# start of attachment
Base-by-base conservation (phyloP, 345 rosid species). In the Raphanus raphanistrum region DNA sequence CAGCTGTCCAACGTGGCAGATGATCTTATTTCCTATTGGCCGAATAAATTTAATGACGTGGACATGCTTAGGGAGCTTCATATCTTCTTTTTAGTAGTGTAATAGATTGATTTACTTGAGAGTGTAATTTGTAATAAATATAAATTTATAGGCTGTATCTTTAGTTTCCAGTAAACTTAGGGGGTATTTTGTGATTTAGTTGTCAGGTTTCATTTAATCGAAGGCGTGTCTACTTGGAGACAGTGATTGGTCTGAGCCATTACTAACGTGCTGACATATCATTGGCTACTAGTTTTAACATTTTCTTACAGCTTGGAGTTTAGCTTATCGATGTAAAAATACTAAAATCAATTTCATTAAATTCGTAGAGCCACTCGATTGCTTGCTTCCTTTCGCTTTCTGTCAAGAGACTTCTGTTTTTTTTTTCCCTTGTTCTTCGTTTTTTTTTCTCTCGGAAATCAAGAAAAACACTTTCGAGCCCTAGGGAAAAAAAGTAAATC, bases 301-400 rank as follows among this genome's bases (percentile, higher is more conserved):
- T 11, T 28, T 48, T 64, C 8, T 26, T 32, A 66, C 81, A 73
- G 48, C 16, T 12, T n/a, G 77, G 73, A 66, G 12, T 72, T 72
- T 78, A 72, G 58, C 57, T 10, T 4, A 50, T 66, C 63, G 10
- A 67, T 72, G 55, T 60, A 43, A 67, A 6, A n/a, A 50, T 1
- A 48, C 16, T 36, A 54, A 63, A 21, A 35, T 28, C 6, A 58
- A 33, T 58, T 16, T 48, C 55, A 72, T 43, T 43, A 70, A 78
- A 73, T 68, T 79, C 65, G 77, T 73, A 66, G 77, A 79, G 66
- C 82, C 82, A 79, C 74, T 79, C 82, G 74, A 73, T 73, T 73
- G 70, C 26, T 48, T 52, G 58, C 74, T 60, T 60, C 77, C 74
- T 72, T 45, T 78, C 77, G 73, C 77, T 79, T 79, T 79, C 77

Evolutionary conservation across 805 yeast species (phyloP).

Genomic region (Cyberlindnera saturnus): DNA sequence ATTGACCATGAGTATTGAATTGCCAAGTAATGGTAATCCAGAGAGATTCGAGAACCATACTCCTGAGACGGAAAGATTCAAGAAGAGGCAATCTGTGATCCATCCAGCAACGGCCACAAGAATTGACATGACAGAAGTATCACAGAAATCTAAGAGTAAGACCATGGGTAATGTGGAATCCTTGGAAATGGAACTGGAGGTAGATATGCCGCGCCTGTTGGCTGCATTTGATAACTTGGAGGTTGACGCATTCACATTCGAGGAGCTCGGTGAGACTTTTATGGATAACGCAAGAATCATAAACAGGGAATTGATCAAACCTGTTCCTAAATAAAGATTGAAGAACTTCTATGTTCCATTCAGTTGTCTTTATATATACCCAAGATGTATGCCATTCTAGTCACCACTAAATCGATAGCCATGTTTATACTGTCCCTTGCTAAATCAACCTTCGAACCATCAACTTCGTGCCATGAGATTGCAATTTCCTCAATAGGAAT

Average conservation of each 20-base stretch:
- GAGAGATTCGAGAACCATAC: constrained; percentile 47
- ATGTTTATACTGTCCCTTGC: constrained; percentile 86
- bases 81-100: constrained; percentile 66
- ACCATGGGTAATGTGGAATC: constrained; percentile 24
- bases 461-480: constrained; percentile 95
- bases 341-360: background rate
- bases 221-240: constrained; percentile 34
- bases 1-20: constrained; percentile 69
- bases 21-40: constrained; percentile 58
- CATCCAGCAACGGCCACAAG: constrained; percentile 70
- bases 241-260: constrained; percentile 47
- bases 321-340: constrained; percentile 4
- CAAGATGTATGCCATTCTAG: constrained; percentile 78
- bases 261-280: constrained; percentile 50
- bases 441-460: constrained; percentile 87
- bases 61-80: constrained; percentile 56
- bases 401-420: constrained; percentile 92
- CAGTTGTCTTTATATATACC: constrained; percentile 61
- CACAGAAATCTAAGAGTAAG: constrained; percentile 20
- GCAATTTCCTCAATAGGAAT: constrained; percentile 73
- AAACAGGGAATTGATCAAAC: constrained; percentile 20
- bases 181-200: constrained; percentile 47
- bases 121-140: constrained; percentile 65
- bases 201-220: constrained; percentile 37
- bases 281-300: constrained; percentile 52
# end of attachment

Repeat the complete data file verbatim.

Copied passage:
Base-by-base conservation (phyloP, 345 rosid species). In the Raphanus raphanistrum region DNA sequence CAGCTGTCCAACGTGGCAGATGATCTTATTTCCTATTGGCCGAATAAATTTAATGACGTGGACATGCTTAGGGAGCTTCATATCTTCTTTTTAGTAGTGTAATAGATTGATTTACTTGAGAGTGTAATTTGTAATAAATATAAATTTATAGGCTGTATCTTTAGTTTCCAGTAAACTTAGGGGGTATTTTGTGATTTAGTTGTCAGGTTTCATTTAATCGAAGGCGTGTCTACTTGGAGACAGTGATTGGTCTGAGCCATTACTAACGTGCTGACATATCATTGGCTACTAGTTTTAACATTTTCTTACAGCTTGGAGTTTAGCTTATCGATGTAAAAATACTAAAATCAATTTCATTAAATTCGTAGAGCCACTCGATTGCTTGCTTCCTTTCGCTTTCTGTCAAGAGACTTCTGTTTTTTTTTTCCCTTGTTCTTCGTTTTTTTTTCTCTCGGAAATCAAGAAAAACACTTTCGAGCCCTAGGGAAAAAAAGTAAATC, bases 301-400 rank as follows among this genome's bases (percentile, higher is more conserved):
- T 11, T 28, T 48, T 64, C 8, T 26, T 32, A 66, C 81, A 73
- G 48, C 16, T 12, T n/a, G 77, G 73, A 66, G 12, T 72, T 72
- T 78, A 72, G 58, C 57, T 10, T 4, A 50, T 66, C 63, G 10
- A 67, T 72, G 55, T 60, A 43, A 67, A 6, A n/a, A 50, T 1
- A 48, C 16, T 36, A 54, A 63, A 21, A 35, T 28, C 6, A 58
- A 33, T 58, T 16, T 48, C 55, A 72, T 43, T 43, A 70, A 78
- A 73, T 68, T 79, C 65, G 77, T 73, A 66, G 77, A 79, G 66
- C 82, C 82, A 79, C 74, T 79, C 82, G 74, A 73, T 73, T 73
- G 70, C 26, T 48, T 52, G 58, C 74, T 60, T 60, C 77, C 74
- T 72, T 45, T 78, C 77, G 73, C 77, T 79, T 79, T 79, C 77

Evolutionary conservation across 805 yeast species (phyloP).

Genomic region (Cyberlindnera saturnus): DNA sequence ATTGACCATGAGTATTGAATTGCCAAGTAATGGTAATCCAGAGAGATTCGAGAACCATACTCCTGAGACGGAAAGATTCAAGAAGAGGCAATCTGTGATCCATCCAGCAACGGCCACAAGAATTGACATGACAGAAGTATCACAGAAATCTAAGAGTAAGACCATGGGTAATGTGGAATCCTTGGAAATGGAACTGGAGGTAGATATGCCGCGCCTGTTGGCTGCATTTGATAACTTGGAGGTTGACGCATTCACATTCGAGGAGCTCGGTGAGACTTTTATGGATAACGCAAGAATCATAAACAGGGAATTGATCAAACCTGTTCCTAAATAAAGATTGAAGAACTTCTATGTTCCATTCAGTTGTCTTTATATATACCCAAGATGTATGCCATTCTAGTCACCACTAAATCGATAGCCATGTTTATACTGTCCCTTGCTAAATCAACCTTCGAACCATCAACTTCGTGCCATGAGATTGCAATTTCCTCAATAGGAAT

Average conservation of each 20-base stretch:
- GAGAGATTCGAGAACCATAC: constrained; percentile 47
- ATGTTTATACTGTCCCTTGC: constrained; percentile 86
- bases 81-100: constrained; percentile 66
- ACCATGGGTAATGTGGAATC: constrained; percentile 24
- bases 461-480: constrained; percentile 95
- bases 341-360: background rate
- bases 221-240: constrained; percentile 34
- bases 1-20: constrained; percentile 69
- bases 21-40: constrained; percentile 58
- CATCCAGCAACGGCCACAAG: constrained; percentile 70
- bases 241-260: constrained; percentile 47
- bases 321-340: constrained; percentile 4
- CAAGATGTATGCCATTCTAG: constrained; percentile 78
- bases 261-280: constrained; percentile 50
- bases 441-460: constrained; percentile 87
- bases 61-80: constrained; percentile 56
- bases 401-420: constrained; percentile 92
- CAGTTGTCTTTATATATACC: constrained; percentile 61
- CACAGAAATCTAAGAGTAAG: constrained; percentile 20
- GCAATTTCCTCAATAGGAAT: constrained; percentile 73
- AAACAGGGAATTGATCAAAC: constrained; percentile 20
- bases 181-200: constrained; percentile 47
- bases 121-140: constrained; percentile 65
- bases 201-220: constrained; percentile 37
- bases 281-300: constrained; percentile 52